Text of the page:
(At least it had been a cool, comfortable morning for a walk. Silver linings, people.)
I was out the door again at 10:45 a.m., to the same bus route, on the same streets as a few hours earlier, and I approached the OCC about 11:30 to see lots of people in line outside. I got in line, properly distanced for these pandemic times, and other people kept their space in line, too. It didn't take long for us to start moving into the building: vaccine injections were to start around noon, but they let us in earlier to get the process started, as of course there's paperwork and people-sorting.
Which was done damn efficiently. I'd been wanting to see the Oregon Convention Center operation, as I'd heard how smooth it was, but due to my current tech limitations I hadn't been able to book appointments online as recommended. But currently the OCC site takes walk-ins, as long as you're getting your second dose of the Pfizer vaccine, and hey! I was.
The efficiency extended to handling me and my tech limitations well. When one volunteer told me to get out my phone and photograph a QR code to use, I pulled out my phone. It's a flip phone. She looked at it and said "Yeah, that's probably not going to work." I got my paperwork, talked to several volunteers, all who steered me well, and navigated the cavernous space of the convention hall. No photos; privacy reasons.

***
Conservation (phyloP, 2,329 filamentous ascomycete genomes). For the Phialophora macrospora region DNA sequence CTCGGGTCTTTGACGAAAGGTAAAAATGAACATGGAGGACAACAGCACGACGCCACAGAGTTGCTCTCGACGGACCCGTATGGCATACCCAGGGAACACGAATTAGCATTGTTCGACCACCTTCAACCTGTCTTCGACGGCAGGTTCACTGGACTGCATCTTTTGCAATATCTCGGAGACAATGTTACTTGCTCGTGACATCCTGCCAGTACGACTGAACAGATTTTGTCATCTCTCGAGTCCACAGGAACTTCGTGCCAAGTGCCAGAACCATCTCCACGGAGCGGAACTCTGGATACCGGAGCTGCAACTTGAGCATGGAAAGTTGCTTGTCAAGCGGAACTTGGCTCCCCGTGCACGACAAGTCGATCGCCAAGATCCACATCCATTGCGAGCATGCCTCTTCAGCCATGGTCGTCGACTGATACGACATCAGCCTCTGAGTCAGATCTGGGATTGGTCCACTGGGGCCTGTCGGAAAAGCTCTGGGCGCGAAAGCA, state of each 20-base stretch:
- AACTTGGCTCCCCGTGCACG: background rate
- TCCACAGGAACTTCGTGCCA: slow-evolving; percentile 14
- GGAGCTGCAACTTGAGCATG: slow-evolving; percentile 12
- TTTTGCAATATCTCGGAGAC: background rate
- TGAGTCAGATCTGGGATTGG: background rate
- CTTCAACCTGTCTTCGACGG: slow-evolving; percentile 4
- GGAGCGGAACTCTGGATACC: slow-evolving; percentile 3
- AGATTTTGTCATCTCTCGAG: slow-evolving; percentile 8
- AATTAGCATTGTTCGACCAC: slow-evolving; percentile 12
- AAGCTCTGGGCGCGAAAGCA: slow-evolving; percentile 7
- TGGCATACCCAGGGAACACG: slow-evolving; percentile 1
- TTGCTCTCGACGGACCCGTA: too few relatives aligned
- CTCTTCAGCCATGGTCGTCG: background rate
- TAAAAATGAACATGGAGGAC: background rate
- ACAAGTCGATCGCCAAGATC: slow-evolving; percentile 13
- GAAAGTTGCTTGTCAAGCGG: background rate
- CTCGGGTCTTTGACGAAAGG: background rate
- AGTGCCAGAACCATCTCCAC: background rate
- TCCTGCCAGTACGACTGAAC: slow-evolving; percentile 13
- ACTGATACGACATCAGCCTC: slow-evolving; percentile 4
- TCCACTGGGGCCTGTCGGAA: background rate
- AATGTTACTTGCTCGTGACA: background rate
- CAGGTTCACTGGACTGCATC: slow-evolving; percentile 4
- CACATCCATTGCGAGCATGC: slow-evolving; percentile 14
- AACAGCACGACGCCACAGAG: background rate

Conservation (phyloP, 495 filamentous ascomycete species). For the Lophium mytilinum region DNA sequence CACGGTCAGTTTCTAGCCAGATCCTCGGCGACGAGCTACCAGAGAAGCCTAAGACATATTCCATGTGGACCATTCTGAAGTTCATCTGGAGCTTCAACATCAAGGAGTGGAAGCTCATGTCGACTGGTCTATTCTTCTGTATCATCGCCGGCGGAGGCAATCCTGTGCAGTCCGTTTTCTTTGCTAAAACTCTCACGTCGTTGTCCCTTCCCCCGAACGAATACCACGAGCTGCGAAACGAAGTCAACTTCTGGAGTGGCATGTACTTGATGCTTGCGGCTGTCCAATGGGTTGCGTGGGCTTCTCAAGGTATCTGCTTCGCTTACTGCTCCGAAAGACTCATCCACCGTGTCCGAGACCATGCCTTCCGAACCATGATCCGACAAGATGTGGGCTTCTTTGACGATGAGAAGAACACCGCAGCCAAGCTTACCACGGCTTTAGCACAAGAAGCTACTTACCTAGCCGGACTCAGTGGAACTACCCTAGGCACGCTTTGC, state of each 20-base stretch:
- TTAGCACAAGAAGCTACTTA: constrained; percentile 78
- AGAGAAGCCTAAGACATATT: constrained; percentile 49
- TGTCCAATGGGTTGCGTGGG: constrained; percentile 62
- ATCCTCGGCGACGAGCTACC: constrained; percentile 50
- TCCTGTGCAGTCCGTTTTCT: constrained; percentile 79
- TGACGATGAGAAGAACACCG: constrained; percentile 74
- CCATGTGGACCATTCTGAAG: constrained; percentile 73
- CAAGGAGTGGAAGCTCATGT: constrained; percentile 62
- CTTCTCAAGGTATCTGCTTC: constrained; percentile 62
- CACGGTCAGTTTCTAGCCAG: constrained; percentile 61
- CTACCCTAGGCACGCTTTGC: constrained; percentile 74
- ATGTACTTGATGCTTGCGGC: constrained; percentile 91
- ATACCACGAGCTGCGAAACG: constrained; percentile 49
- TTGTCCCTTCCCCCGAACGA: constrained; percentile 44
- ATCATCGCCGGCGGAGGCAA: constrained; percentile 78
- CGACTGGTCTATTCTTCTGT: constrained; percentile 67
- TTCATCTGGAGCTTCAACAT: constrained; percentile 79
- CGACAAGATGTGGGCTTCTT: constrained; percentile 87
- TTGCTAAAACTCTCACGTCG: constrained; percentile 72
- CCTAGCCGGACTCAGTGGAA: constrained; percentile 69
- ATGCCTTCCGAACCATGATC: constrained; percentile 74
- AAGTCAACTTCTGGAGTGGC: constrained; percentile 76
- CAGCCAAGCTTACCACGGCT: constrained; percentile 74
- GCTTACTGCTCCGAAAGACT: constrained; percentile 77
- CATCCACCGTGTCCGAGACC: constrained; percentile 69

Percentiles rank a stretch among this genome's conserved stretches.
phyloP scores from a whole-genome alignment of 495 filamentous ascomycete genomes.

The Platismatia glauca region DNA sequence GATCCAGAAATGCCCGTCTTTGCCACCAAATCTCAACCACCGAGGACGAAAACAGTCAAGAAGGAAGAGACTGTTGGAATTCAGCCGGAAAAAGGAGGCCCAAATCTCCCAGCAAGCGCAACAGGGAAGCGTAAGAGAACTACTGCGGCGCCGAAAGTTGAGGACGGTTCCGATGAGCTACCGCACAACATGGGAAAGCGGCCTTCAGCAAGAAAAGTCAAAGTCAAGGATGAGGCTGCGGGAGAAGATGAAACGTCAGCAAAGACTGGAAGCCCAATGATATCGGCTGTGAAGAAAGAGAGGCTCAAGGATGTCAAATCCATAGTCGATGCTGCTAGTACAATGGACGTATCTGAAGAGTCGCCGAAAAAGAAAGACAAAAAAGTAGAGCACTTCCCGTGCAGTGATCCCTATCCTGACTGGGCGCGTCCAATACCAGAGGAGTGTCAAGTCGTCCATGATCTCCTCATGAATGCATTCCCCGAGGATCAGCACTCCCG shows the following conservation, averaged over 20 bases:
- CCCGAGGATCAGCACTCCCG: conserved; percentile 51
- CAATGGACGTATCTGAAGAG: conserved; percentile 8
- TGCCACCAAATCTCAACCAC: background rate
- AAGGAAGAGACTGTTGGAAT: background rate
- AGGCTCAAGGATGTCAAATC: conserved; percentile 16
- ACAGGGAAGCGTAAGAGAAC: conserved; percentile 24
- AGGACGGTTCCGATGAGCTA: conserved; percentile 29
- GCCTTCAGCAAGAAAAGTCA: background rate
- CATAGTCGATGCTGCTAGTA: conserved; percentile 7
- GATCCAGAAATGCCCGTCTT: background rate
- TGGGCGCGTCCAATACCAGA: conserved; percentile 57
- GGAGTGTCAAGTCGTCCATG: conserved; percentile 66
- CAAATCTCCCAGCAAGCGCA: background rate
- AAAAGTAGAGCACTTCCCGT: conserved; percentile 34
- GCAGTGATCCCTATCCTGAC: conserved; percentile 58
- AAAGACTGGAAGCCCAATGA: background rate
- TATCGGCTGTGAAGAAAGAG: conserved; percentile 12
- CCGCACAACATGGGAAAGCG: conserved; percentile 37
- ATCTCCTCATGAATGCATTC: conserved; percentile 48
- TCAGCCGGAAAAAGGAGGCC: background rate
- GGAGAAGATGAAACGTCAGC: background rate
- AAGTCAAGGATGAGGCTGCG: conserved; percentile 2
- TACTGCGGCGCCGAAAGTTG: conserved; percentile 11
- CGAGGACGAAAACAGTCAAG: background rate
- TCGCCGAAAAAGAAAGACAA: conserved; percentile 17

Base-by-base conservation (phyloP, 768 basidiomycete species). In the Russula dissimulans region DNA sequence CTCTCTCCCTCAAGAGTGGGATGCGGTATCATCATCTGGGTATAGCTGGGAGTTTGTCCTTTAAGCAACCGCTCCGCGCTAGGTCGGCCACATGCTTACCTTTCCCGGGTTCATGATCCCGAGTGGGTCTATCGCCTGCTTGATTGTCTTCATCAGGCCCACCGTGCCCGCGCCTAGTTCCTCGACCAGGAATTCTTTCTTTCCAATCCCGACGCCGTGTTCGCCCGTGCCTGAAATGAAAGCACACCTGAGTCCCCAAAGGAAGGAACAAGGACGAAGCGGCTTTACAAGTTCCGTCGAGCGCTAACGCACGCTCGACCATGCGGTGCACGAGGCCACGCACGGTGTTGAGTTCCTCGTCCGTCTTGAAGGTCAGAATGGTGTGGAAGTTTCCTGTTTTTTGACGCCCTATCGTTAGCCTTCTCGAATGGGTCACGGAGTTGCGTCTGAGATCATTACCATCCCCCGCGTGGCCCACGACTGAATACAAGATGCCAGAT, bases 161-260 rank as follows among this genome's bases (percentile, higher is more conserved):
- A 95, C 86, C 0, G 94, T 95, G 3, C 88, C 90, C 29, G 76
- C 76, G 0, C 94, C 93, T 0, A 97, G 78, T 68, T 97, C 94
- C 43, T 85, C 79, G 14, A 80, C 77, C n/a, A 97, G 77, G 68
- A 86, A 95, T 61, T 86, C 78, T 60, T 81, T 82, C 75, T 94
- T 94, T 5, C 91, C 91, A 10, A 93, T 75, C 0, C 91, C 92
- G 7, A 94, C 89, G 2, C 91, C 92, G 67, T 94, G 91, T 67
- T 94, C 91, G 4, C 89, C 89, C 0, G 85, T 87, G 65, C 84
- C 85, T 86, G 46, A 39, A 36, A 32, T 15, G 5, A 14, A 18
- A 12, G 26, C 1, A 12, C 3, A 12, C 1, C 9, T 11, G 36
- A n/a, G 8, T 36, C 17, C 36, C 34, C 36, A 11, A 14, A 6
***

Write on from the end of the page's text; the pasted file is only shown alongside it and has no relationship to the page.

And I got the jab. A National Guard officer did that for me, into my right arm as I requested (I'm left-handed), then added the proper sticker to my little COVID-19 card to show that yep, I'm double-dosed as needed for Pfizer. Then I further navigated the hall, found a single seat in the observation area, and sat in case I had an adverse immediate reaction. It was about 12:08 p.m.
It amused me then, finally, that it was really on-the-nose for me to have brought a book to read by Seanan McGuire, author and amateur expert in all sorts of viruses. (Though it's one of her urban fantasy novels, Half-Off Ragnarok, that I'm reading, not one of her horror novels about zombies.) Not as on-the-nose as the time I did a blood donation while reading a Buffy the Vampire Slayer novel...
One thing I appreciated: everyone involved kept this process light. Not too serious, but also (among the people I talked to) not joking about this, either. I realized I wasn't in the mood for anything goofy; I wanted to get dosed, get to the bathroom, and get going. I felt well-handled. Thank you, all of you who helped me.
At 12:23 I could leave the observation area. I found a bathroom (I'd been hydrating all the way to the clinic site as I was supposed to), used it, then headed out, texting a few people that — yes! — I'd been dosed. I waited for a street car, rode it to between the Morrison Bridge and the Hawthorne Bridge, then started zigzagging towards the bus line home. As I had time and was in the mood to walk, I walked far enough down Hawthorne Blvd. to stop at the 20th Ave. 7-Eleven. I got my first post-vaccination treat: a couple of taquitos. A few minutes later, I was bussing home.
I've been taking it very easy since. Luckily, and happily, my side effects (SO FAR) have been mild. I've continued to hydrate well, I got a nap in late this morning, I indulged in a bath, and I've watched my energy levels. I felt really tired this afternoon a little before 4:30, but it was manageable (thanks, decaf tea).
Now on my wall calendar, yes I have a wall calendar, is a note on Sunday, June 6th: "Fully Vaxxed." Progress, as I've kept hoping for...